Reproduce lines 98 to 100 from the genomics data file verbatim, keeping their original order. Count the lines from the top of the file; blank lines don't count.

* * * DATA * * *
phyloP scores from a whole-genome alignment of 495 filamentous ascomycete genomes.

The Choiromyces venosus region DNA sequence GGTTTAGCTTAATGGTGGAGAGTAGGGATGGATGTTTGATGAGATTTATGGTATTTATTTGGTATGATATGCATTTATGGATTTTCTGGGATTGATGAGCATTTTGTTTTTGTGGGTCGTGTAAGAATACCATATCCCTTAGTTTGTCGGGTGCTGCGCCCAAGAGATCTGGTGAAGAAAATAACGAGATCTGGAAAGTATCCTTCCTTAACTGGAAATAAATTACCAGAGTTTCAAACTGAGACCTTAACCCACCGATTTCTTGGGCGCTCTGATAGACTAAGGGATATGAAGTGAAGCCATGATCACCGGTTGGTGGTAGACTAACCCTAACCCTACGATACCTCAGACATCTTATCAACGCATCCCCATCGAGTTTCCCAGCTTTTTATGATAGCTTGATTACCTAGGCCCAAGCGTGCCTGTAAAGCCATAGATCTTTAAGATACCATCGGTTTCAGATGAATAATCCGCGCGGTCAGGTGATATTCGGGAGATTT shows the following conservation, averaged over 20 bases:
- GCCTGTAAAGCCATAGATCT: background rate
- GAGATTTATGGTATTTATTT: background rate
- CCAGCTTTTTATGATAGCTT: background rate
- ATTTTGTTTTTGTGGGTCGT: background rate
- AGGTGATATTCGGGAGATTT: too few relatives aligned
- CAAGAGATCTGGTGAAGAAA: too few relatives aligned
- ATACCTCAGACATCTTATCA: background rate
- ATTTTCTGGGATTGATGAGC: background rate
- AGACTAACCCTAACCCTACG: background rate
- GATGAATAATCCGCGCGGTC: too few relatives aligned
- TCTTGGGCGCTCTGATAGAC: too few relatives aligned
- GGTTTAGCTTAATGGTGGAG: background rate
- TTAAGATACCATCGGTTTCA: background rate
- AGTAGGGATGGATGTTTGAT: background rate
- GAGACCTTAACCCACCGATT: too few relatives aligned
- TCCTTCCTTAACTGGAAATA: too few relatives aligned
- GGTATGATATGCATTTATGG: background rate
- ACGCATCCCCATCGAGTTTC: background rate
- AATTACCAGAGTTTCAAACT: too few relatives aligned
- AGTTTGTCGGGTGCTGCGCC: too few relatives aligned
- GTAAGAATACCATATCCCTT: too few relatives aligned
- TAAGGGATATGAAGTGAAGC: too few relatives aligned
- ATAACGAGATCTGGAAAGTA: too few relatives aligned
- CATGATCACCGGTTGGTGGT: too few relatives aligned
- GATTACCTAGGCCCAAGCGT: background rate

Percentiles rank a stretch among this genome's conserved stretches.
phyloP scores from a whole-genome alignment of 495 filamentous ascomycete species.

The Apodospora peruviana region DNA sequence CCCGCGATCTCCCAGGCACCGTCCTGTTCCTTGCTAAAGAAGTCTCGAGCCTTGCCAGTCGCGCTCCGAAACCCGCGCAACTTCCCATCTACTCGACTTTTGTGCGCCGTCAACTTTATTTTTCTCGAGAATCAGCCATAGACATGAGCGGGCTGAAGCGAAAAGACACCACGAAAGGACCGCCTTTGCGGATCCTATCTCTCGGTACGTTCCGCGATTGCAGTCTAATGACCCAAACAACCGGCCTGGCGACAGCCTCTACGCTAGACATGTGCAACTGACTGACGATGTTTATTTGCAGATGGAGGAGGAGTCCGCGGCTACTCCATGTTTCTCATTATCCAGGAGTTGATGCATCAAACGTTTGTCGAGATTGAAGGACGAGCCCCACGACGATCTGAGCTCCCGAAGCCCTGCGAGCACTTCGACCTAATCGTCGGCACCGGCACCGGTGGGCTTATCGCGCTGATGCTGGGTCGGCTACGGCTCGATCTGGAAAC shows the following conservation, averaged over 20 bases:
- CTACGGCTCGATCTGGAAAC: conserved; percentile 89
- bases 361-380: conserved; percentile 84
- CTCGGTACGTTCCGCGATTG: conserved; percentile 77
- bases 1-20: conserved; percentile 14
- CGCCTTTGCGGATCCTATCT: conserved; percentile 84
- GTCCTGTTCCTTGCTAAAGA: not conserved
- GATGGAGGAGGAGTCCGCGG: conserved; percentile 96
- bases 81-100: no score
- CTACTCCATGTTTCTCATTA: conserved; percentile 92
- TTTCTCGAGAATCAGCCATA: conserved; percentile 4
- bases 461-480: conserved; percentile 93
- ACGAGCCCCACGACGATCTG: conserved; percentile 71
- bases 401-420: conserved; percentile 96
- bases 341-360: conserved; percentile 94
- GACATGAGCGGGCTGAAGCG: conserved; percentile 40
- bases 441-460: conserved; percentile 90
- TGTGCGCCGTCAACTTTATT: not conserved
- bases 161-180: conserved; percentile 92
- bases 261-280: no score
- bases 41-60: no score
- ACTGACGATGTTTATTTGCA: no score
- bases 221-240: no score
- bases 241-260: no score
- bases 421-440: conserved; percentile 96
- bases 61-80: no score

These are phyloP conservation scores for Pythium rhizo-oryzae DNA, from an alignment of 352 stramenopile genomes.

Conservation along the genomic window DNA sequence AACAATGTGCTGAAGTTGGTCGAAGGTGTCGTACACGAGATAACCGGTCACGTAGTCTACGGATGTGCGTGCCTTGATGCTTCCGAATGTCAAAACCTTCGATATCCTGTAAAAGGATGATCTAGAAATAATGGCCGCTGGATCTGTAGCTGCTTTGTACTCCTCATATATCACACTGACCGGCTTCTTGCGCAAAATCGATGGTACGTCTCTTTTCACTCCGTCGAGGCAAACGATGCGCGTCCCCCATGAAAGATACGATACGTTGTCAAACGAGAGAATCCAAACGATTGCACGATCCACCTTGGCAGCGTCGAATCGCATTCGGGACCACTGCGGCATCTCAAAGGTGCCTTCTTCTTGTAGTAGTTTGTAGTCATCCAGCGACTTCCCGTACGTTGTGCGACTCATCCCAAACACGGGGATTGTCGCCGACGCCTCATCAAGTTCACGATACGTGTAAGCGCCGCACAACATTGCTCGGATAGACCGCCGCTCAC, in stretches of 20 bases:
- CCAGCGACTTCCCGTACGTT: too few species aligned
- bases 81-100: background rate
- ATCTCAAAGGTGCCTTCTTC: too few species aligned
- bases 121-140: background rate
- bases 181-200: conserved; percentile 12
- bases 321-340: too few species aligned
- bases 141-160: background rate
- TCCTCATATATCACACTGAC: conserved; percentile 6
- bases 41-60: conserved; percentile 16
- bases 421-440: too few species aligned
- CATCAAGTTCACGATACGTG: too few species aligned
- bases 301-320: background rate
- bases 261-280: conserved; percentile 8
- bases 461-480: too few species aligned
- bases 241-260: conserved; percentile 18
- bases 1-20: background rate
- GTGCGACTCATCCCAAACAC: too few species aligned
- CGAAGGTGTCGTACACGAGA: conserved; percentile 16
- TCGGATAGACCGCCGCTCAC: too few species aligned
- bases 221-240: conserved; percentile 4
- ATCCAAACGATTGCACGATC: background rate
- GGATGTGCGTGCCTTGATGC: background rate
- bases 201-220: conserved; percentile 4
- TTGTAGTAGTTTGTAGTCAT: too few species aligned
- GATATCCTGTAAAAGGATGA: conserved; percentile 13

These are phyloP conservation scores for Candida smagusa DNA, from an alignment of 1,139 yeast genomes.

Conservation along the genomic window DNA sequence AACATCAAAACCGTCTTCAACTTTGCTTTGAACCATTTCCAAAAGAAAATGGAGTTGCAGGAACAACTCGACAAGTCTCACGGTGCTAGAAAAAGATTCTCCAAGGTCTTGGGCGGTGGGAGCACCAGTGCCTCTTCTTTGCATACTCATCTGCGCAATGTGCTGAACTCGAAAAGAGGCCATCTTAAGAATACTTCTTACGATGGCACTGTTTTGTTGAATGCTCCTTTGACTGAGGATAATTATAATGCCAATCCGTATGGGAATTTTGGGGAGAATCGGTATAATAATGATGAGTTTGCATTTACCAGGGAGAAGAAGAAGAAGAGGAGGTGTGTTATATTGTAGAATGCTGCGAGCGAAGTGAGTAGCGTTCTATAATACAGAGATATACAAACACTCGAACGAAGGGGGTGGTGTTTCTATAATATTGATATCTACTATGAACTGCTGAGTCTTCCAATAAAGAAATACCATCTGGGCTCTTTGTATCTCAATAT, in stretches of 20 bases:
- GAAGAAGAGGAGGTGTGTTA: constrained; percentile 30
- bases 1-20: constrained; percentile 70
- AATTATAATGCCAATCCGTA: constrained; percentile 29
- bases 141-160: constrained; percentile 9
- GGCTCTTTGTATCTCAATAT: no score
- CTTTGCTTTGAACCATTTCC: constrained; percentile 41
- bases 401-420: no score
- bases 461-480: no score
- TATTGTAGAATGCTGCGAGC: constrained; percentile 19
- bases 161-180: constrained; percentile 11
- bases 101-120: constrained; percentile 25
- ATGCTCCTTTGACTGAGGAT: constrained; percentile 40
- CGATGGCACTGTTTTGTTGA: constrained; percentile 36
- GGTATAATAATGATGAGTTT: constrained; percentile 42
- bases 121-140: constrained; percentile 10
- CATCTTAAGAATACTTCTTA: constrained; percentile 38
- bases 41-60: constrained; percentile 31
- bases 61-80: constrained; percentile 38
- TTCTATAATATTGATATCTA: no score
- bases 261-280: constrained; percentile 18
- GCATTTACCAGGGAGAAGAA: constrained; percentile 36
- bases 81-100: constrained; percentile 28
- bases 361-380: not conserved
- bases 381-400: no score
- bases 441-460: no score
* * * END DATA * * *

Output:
- GGTATAATAATGATGAGTTT: constrained; percentile 42
- bases 121-140: constrained; percentile 10
- CATCTTAAGAATACTTCTTA: constrained; percentile 38